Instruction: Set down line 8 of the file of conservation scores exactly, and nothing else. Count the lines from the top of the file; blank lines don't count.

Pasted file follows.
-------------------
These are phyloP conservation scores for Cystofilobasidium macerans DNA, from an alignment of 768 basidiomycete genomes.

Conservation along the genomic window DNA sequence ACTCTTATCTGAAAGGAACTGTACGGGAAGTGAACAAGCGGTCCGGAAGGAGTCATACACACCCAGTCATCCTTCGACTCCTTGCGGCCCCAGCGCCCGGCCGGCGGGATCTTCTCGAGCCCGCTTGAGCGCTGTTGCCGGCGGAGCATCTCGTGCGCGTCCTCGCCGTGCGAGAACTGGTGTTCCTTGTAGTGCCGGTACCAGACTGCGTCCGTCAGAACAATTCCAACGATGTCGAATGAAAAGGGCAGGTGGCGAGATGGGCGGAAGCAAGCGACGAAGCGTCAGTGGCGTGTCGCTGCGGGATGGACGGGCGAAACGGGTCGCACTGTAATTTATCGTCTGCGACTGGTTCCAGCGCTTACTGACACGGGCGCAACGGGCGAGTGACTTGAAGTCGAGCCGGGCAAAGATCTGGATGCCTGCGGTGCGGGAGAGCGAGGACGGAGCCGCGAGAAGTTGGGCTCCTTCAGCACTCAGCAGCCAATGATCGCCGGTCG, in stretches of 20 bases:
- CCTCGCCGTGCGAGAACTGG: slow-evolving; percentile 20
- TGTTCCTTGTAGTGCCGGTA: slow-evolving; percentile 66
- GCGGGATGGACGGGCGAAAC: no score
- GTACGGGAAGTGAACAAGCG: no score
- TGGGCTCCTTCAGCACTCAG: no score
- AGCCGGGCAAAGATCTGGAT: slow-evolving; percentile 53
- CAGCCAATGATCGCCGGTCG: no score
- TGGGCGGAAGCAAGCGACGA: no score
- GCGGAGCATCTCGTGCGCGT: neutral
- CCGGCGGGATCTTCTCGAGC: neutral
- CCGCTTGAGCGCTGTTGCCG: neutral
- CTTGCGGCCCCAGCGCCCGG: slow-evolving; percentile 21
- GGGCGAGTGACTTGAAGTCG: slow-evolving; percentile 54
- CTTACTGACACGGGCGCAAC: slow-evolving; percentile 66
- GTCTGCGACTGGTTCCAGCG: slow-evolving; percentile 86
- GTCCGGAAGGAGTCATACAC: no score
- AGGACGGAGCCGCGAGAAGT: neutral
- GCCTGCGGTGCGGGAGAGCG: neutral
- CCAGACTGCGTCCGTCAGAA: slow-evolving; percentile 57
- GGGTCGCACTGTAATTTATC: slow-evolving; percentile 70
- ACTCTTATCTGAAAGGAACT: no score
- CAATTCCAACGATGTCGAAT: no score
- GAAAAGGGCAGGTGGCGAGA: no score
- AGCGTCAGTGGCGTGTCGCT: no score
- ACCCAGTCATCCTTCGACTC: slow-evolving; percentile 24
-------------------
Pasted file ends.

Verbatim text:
- AGCCGGGCAAAGATCTGGAT: slow-evolving; percentile 53